Ubuntu, as one of the major linux distros out there, still carries on with its 6 month release schedule, and as we’re moving through April, here is version 19.04, codenamed Disco Dingo. Let’s take a tour of what’s new !
The Desktop The Yaru theme itself seems mostly unchanged, with the same classy look and feel, and good mix of colors, from orange to green, with a bit of dark mode here and there. I find that the default ubuntu theme is now modern and usable, and is, IMO, one of the best there is out there. Of course, this is subjective, and the orange might not fit everyone’s tastes.
Ubuntu 19.04 bases itself on GNOME 3.32, with the dash to dock extension by default. They benefit from the performance improvements in gnome shell, which should make animations a lot more reactive and smooth, and fractional scaling can still be applied in wayland sessions if you enable the dconf setting.
Ubuntu also benefits from the app permission control for flatpak apps. In GNOME Software, you can check which permissions a flatpak app will ask for before installing it, and a new “Applications” preference panel in the settings allows you to control these and change them, if any of these are user-modifiable. Non-flatpak apps also get their own page, listing the filetypes they can open, their access to notifications, and the total size they take up on disk. This is a good feature, all in all, and Ubuntu should definitely work to include their snap applications in this same settings panel.
The terminal now uses headerbars, which is nice if you like them, which I do, although Yaru’s handling of tabs don’t really seem to mesh well with this new headerbar.
Ubuntu also benefits from other GNOME 3.32 improvements, such as emoji being included in the on screen keyboard, improved and more legible sound settings, and more options to tweak how night light works, such as selecting the color temperature manually.
Finally, Ubuntu now ships with the desktop icons extension by default. This is great for people who want to use that feature, and while I personally never liked having icons on my desktop, it finally allows Ubuntu to use the latest version of Nautilus, which is a very good thing.
Under the hood
Ubuntu 19.04 ships with the Linux kernel version 5.0, which, as always, should guarantee better hardware support, and additional performance improvements. It mainly adds support for AMD Freesync, and the newer VegaM cards, as well as improved power management. Disco Dingo also uses MESA 19, so AMD users should have the latest graphics stack by default and have as good an experience as possible.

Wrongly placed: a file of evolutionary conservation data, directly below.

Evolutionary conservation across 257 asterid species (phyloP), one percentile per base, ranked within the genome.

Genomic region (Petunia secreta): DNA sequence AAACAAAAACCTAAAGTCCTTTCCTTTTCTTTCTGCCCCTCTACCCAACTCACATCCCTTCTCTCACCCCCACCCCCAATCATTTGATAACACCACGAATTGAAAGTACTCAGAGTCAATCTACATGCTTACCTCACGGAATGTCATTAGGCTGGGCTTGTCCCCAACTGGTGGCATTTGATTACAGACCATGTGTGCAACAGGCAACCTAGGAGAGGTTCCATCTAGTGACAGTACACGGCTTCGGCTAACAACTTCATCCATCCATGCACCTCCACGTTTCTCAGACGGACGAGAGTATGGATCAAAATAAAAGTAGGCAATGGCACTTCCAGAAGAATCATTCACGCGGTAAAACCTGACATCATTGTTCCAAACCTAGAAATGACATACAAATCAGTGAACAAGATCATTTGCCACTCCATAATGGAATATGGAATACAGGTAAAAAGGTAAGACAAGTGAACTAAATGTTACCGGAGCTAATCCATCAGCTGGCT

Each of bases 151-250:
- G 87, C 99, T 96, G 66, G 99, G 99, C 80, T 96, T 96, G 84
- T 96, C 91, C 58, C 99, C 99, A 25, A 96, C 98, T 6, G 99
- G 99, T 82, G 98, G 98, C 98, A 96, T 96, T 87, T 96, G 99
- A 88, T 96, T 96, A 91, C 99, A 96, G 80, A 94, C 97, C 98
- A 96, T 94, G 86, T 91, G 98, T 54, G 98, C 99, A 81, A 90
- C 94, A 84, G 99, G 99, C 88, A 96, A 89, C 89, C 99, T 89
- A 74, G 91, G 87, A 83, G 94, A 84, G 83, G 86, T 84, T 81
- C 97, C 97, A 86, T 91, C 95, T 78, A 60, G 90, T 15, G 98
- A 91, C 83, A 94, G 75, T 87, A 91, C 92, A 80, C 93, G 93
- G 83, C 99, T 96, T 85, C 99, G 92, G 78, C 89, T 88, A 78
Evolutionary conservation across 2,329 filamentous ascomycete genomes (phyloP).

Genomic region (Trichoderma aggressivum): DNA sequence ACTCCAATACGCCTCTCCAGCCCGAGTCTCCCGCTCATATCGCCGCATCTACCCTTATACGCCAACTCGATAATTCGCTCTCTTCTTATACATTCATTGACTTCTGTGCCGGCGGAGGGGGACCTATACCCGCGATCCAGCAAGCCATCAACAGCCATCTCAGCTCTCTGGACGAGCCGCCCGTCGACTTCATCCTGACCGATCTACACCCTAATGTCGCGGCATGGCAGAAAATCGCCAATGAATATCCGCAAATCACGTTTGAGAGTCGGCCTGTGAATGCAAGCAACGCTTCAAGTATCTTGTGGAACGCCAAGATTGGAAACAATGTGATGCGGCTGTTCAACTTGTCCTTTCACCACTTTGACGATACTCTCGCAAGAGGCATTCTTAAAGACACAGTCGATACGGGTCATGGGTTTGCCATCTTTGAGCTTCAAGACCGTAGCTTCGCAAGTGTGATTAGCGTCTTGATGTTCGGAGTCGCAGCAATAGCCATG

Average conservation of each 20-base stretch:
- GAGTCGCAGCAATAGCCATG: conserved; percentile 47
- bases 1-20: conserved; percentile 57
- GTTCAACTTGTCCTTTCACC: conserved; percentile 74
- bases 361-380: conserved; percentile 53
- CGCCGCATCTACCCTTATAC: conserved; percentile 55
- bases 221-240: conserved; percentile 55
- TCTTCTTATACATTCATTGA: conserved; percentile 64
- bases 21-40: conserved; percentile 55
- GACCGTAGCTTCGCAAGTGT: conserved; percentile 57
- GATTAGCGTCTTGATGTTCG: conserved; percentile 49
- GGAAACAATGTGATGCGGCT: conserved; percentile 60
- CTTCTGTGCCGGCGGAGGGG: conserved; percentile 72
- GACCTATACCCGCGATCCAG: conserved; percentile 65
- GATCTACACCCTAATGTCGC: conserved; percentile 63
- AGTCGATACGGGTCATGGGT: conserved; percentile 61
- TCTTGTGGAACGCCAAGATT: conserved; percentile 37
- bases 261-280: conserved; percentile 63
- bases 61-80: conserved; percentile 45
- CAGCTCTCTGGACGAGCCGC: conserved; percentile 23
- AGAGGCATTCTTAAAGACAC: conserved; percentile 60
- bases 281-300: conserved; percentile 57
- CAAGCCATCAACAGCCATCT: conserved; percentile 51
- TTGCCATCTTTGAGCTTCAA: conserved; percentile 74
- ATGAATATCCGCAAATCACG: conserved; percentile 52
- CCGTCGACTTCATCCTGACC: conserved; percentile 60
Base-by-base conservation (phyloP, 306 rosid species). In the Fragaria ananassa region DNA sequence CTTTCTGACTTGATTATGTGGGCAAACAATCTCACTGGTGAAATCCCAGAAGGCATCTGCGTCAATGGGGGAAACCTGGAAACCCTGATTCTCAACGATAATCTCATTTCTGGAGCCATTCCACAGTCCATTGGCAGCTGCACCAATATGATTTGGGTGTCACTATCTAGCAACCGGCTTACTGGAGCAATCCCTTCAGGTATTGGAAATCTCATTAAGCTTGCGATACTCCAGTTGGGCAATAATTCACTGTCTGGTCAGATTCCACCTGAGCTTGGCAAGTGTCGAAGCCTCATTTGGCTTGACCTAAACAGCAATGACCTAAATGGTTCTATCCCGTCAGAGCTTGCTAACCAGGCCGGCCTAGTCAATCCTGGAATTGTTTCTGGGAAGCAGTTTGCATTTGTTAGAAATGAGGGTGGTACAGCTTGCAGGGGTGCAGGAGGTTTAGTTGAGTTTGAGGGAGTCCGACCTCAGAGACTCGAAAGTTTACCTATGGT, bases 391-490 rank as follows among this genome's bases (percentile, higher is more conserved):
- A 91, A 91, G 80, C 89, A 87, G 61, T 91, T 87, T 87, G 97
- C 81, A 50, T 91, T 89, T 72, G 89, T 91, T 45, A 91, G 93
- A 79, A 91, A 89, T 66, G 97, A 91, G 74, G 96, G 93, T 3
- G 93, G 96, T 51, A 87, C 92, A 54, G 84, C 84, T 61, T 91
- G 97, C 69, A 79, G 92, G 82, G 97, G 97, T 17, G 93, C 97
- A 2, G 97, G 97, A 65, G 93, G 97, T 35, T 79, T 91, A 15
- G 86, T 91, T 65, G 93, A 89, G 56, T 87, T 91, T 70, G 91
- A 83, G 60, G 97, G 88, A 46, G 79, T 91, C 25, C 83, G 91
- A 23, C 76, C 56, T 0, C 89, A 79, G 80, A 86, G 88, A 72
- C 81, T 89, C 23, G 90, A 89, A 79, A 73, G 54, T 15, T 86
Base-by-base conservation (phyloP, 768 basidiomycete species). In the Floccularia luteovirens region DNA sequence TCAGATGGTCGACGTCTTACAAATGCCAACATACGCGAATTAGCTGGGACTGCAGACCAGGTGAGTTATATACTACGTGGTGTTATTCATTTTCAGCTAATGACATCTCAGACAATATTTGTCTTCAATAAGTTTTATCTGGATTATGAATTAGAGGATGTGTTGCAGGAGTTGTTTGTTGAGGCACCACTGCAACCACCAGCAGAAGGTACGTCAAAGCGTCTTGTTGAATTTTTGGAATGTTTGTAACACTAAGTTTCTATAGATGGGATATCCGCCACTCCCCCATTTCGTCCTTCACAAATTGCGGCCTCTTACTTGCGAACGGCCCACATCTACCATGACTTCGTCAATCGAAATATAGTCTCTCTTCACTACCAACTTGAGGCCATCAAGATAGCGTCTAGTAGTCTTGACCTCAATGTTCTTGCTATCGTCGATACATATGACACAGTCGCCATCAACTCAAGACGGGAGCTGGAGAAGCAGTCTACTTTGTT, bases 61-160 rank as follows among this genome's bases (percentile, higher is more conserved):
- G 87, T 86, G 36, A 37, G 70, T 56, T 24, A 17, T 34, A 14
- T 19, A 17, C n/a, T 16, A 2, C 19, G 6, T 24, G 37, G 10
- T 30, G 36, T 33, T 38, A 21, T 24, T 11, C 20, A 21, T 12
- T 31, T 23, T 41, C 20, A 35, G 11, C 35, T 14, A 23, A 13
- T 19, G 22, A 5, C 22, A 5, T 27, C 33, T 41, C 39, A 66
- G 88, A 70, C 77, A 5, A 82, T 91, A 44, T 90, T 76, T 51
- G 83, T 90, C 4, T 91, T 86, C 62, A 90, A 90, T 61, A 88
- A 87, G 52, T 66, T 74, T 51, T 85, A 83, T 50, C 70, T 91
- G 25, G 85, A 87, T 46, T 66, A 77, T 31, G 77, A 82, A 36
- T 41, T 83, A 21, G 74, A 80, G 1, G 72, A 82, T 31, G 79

At installation, Nvidia users should also be pretty happy: the option to install third party drivers now includes proprietary Nvidia drivers, which will be picked depending on your graphics card’s model. This will definitely save some time and make using the distro easier out of the box. In terms of applications, Disco Dingo ships Firefox 66, Thnderbird 60.6, Rhythmbox 3.4.3, and Libre Office 6.2.2, so you’ll get the latest and greatest from each application. Ubuntu still ships some of its default applications as snaps, such as the system monitor, and the calculator, and while it’s ok for them to promote their own packaging system, I think using it for these applications, which are pretty simple and don’t require frequent updates, is kinda dumb.
As always, Ubuntu comes in a lot of different variants, or flavors, for those who do not want to use GNOME. You’ll find Kubuntu 19.04, which comes with KDE 5.15 and the KDE Apps 18.12.3, or Ubuntu Budgie 19.04, which is kinda the best distribution to use this desktop environment apart from Solus.
Ubuntu MATE should release on April 18th, and will stick to MATE 1.20 out of the box. 1.22 will land in Ubuntu MATE 19.10, in six months, since it has a few API changes that might break third party applications.
Other variants include Lubuntu, with LXQT, and Xubuntu, with XFCE, but changes seem scarce on these specific desktop environments, which don’t have as many contributors as GNOME and KDE.
Finally, Ubuntu Studio 19.04 will also be released on April 18th, with a new installer for optional features, as well as the addition of Carla 2.0, a plugin bridge allowing windows audio plugins to run on Ubuntu Studio.
And that’s about it ! Ubuntu Disco Dingo is not a feature packed release, although it is, as always, a solid one. The great performance improvements in Gnome Shell that started in 3.30 now give a good experience, with smooth animations and a stable framerate. The return of desktop icons will please some users, even though the feature is not yet 100% complete, and should also allow Ubuntu to move forward without patching older versions of Nautilus.
Ubuntu Disco Dingo is due to release on the 18th of April, and you’ll be able to update directly to it if you were running 18.10.